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USA 2002
Directed by
Steven Spielberg
148 minutes
Rated M

Reviewed by
Drew Arthurson
4.5 stars

Minority Report

Synopsis: Set in Washington DC, 2055, Detective John Anderton (Tom Cruise) is the chief of a new form of crime prevention that is on trial in the nation's capital. The program, known as "Pre-Crime", allows the police force to foresee murder: both as a premeditated act and as a crime of passion. As head officer in charge of the program Anderton is under pressure to see that "Pre-Crime" delivers, as his superiors push for the program to go national. Coupled with that pressure is the grief Anderton is dealing with due to the loss of his son and separation from his wife. The tide turns completely when Anderton is charged with a "Pre-Crime" murder of a man he doesn't know and is forced to run.

Monority Report is one of the best sci-fi films I've seen in years. Recent highlights of that genre would include Alex Proyas's Dark City (1996), an under-seen gothic think-piece, and Andrew Niccol's Gattaca (1997), a love story and cautionary humanistic tale. I went into this screening with the disappointing AI: Artificial Intelligence (2001) in mind. Thankfully, Spielberg keeps the hokey family values to a minimum and delivers a tight, well paced, intelligent sci-fi action/thriller.

The film is bolstered by the magnificent imagination of the creators, namely Spielberg, and the seamless integration of the main concepts in Philip K. Dick's short story on which the film is based. In the film, Washington DC is a highly stylised (though not monochrome) realm of digital images and advertisements, eye scanners, glider cars, vertical highways and, of course, a pre-emptive police force. Underlying the film is the question of moral "viability" in a society that is highly consumer oriented, alongside a timely reflection on the current debate over due process in the judicial system.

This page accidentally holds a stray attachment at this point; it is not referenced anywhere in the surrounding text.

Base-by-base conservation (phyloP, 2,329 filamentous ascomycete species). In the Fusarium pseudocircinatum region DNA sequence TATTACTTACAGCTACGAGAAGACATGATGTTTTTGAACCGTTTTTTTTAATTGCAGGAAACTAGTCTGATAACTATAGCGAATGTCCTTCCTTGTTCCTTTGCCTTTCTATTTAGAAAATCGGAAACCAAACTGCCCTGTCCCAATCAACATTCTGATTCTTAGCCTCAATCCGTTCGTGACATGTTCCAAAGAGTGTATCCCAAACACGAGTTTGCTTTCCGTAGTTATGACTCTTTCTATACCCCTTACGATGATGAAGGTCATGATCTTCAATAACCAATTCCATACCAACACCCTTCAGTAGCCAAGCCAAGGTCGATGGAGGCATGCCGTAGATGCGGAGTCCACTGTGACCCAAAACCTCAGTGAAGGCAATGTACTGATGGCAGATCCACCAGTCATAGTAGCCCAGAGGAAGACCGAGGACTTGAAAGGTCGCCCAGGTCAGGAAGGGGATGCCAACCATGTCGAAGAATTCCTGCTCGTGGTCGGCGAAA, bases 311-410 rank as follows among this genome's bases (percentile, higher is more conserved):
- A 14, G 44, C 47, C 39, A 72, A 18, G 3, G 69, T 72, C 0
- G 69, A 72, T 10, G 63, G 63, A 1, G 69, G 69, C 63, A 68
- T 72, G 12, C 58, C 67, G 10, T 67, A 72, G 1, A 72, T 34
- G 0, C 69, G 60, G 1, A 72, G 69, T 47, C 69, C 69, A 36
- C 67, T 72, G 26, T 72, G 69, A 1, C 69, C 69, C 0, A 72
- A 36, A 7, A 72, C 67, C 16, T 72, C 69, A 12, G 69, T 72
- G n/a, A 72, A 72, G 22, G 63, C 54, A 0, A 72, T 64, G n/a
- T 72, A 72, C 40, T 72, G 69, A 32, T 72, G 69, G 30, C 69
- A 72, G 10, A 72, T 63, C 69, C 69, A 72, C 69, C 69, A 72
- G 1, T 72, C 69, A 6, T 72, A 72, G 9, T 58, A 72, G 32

Minority Report also benefits from the strength of one actor who is on screen for close to the entire 147 minutes of the film. Tom Cruise (so bad in Vanilla Sky) isn't given the room to do his usual "I'm charming whether I'm playing a schmuck or a schiester" shtick, chalking up an impressive performance as the morally ambiguous hero/anti-hero, Anderton. Max von Sydow, as Captain Burgess, the head of "Pre-Crime", brings a certain gravitas to the film, and plays a great part, as does Colin Farrell as the Federal investigator chasing Anderton, in what are really the only two supporting actor roles.

I won't give more away, suffice to say that this one of the best films I've seen this year and gives a semblance of hope that blockbusters can, on occasion, deliver.




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